Romania set for first female PM
Romania’s president, Klaus Iohannis, has nominated member of the European Parliament Viorica Dancila (pictured) to become prime minister after Mihai Tudose resigned following a power struggle with his Social Democratic party colleagues.
“For me it’s very clear that the Social Democrats have a majority … so I weighed all arguments and decided to name their proposal for premier,” Iohannis told the media.
Dancila, 54, will be Romania’s first female prime minister and the third to assume the office in seven months if she receives parliamentary approval.
“The fact that Dancila doesn’t seem to have any political ambitions will mean that this will be a more stable government: she’s no threat to Dragnea,” Andrei Taranu of the Bucharest Political Science University. “Unfortunately, a stable government doesn’t necessarily mean a good government.”
Opposition parties are demanding a general election.
On Monday, Tudose was forced to resign after an argument with party chairman Liviu Dragnea, who is barred from the premiership because of a criminal conviction for vote-rigging.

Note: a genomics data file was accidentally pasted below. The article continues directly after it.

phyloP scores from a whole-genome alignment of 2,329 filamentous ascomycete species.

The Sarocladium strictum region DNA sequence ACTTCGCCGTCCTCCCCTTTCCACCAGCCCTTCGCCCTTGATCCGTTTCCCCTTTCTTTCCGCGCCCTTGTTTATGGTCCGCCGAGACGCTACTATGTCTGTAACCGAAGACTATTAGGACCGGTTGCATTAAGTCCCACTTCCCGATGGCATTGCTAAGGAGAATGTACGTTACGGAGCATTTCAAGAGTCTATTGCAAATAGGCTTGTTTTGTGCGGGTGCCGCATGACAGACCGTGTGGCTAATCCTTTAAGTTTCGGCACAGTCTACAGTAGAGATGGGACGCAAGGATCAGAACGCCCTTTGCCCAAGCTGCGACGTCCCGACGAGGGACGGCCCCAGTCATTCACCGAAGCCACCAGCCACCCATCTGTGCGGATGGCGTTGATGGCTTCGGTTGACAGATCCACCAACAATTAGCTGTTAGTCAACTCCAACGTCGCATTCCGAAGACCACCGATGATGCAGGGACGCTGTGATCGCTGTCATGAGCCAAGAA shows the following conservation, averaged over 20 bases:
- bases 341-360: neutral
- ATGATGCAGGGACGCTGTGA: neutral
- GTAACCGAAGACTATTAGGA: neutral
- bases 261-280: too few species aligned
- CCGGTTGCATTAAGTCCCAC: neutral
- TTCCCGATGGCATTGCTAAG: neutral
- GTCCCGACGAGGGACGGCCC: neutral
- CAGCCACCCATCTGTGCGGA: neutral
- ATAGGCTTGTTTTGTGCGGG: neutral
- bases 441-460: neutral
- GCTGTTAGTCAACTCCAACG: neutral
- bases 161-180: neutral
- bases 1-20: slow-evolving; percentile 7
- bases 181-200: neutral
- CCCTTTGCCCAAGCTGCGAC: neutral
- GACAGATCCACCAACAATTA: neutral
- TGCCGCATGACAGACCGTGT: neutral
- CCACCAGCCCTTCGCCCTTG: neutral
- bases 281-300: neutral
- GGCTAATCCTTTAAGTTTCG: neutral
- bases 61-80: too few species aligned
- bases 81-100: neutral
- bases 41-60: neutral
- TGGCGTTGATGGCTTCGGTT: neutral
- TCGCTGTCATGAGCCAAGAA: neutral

In 2015 he was given a conviction for ballot-rigging during a 2012 referendum.
He was given a one-year suspended prison sentence, later increased to two years.
Prosecutors are also investigating allegations that he illegally obtained EU funds during his time in municipal politics in Teleorman from 2000 to 2012. The party boss denies any wrongdoing, saying the allegations are politically motivated.
Dancila will be its 15th prime minister since 1990, with only two completing a full term. She is set to take over an economy that surged an annual 8.8 per cent in the third quarter of last year. The European Commission, however, has questioned the sustainability of growth and the budgetary dangers of tax cuts and public-sector pay rises.
Dragnea said he had “made two bad choices” for prime minister but would not repeat the “mistake”.
“It’s very important that we move ahead with implementing the governing programme and prepare for Romania taking over [the rotating EU presidency],” Dancila said.
Dancila, seen as an ally of Dragnea, last year strongly defended legislation to change anti-corruption laws in Romania, including reforms that critics said would make it harder to prosecute corruption at the top of government.
Huge street protests persuaded the government to repeal the legislation. The European Commission and the US criticised the legal changes, saying they would undermine progress on the fight against corruption.
Viorica Dancila MEP. Picture credit: Wikimedia